This musicianship allows for the lyric expansion inherent in bel canto and here it laid bare the roots of the mid-period Verdi in this rapidly disappearing style. Mlle. Marková exposed bel canto’s purity of melodic intention by stylishly suspending her musical lines, plus she exploited these long, carefully sculpted melodic contours in lovely pianissimos and full fortes, and with beautiful vocal colors.

The conducting of Eun Sun Kim well served the artistry of Canadian baritone Jean-François Lapoint as Giorgio Germont. Mr. Lapoint who counts both Pelleas and Golaud among his roles is primarily known in the French repertory. He brought a projection of text from these roles, and a delicacy of delivery that created an unusual depth of personality and musical presence to Germont. The absence of an Italianate color and inflection, and an inborn leading-man presence were overcome here by the convincing sense of bel canto that he and Mlle. Eun achieved (Mr. Lapointe also counts Donizetti’s Alphonse XI [La Favorite] among his roles).

Traviata_MRS3OT.png Zuzana Marková as Violetta, Jean François Lapointe as Giorgio Germont

It was a new production, the work of Renée Auphan, the former general director of Marseille Opera (perhaps accounting for the care in its casting). In her program notes she cautions us not to think too much about the Dumas novel, that that demi-monde is far removed from our experience. She asks us instead to focus on Verdi’s universal humanity.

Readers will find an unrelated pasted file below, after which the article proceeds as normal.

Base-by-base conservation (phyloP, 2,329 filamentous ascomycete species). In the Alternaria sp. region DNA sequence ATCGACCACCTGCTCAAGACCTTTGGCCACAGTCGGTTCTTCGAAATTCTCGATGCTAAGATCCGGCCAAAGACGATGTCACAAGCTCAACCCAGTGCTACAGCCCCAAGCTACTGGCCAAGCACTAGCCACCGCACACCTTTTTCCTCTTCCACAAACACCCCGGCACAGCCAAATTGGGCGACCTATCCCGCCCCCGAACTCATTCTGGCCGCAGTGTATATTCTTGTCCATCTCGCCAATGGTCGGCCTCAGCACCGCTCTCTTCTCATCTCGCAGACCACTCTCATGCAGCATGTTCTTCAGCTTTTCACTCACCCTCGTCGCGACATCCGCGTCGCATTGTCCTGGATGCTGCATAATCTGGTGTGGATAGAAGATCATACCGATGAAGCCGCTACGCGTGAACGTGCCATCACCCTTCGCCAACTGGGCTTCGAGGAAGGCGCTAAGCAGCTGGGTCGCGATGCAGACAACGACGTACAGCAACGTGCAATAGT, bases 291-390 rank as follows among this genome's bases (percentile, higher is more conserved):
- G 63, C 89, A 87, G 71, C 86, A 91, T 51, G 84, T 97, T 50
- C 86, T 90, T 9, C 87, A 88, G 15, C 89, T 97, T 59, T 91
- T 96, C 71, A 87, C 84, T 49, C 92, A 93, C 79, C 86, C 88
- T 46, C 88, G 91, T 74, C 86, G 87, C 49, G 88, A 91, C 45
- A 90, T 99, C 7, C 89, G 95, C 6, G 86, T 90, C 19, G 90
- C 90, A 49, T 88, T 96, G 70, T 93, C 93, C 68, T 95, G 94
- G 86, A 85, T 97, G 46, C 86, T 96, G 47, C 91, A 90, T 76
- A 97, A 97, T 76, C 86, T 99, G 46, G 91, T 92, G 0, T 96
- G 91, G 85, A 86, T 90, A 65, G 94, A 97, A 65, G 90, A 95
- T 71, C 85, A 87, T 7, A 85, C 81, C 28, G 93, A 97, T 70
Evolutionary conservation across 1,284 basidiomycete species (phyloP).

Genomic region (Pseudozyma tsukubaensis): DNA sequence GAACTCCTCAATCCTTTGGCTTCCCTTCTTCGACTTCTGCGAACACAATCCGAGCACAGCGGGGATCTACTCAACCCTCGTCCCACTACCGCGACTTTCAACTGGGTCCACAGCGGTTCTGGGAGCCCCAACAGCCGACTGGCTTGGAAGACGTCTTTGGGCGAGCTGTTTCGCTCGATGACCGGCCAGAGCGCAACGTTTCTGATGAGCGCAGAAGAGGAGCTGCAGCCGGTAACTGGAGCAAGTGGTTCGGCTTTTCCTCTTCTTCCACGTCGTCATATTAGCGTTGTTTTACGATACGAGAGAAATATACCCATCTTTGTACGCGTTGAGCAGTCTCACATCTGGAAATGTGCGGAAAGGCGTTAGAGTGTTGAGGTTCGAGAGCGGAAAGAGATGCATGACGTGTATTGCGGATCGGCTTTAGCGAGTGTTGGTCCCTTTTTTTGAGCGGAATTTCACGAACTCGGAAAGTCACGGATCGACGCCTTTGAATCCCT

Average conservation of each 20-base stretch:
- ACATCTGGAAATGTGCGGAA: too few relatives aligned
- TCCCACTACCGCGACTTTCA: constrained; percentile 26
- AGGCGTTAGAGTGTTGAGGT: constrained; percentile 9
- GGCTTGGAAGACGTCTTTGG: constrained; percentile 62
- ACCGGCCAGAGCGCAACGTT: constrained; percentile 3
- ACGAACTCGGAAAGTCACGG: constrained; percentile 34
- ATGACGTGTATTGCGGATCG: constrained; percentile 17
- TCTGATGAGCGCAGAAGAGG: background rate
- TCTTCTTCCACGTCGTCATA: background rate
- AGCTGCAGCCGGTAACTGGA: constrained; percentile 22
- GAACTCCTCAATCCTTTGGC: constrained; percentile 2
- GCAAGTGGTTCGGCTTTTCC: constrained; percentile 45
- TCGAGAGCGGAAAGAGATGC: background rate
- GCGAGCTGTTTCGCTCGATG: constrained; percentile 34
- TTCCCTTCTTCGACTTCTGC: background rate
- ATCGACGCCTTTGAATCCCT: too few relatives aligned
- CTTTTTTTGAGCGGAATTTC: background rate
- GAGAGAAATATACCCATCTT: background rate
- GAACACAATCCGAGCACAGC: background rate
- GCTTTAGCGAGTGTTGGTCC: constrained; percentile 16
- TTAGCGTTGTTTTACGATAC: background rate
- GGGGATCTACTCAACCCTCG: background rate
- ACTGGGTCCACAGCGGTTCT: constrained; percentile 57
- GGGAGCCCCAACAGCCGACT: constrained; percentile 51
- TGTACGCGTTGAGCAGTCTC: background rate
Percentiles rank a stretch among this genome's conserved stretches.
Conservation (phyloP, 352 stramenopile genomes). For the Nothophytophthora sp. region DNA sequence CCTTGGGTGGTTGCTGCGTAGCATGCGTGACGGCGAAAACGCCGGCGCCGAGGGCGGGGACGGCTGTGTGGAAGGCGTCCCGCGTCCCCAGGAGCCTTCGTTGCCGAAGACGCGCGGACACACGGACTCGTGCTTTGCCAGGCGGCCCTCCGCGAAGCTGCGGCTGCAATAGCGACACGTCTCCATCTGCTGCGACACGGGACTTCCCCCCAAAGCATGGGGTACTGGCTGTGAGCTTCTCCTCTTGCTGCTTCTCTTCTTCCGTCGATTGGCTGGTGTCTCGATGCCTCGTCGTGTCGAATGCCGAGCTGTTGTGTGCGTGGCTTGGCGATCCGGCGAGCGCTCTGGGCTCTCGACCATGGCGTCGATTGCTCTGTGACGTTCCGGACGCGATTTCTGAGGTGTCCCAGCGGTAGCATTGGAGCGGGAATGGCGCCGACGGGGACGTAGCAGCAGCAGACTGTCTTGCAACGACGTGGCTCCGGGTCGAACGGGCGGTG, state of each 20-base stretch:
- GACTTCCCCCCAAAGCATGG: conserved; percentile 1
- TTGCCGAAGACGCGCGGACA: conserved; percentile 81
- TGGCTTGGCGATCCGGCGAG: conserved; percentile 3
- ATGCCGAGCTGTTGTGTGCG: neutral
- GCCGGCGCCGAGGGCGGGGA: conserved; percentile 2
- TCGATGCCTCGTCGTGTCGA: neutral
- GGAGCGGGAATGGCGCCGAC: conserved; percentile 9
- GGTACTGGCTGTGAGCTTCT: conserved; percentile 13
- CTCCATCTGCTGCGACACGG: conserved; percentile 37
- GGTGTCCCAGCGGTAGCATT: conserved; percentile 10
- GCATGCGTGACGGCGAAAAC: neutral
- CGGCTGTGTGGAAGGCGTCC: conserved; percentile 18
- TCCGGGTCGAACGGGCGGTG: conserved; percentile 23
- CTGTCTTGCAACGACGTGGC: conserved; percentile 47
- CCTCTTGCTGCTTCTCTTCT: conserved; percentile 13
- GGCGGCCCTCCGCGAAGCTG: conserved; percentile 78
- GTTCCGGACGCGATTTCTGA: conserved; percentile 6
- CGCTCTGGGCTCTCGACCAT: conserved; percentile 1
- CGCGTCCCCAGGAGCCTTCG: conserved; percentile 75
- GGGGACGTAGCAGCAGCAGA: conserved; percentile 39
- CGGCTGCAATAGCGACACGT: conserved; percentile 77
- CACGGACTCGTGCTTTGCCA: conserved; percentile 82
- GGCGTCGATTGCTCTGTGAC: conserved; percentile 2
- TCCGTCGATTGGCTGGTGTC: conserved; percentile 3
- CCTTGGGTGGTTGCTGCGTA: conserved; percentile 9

But the characters in her staging are very much those of Dumas, starting with the youth of Mlle. Marková (if not the brattish confidence of Dumas’ Marguerite) and the forty-some age of the has-been prostitute Flora. Her Act III party admitted the startling vulgarity of the demi-monde as described by Dumas. French mezzo Sophie Pondijiclis made this role vividly real, a revelation. French mezzo Christine Tocci played Annina, here transformed from Verdi’s dramatic utility into Dumas’ Nanine, a factotum confidante, possibly a lover of Marguerite, not a chamber maid. Costumed in male styled trousers and top, with a bright smile and strong voice Mlle. Tocci was constantly at Violetta’s side, a vivid, voiceless presence in Act I.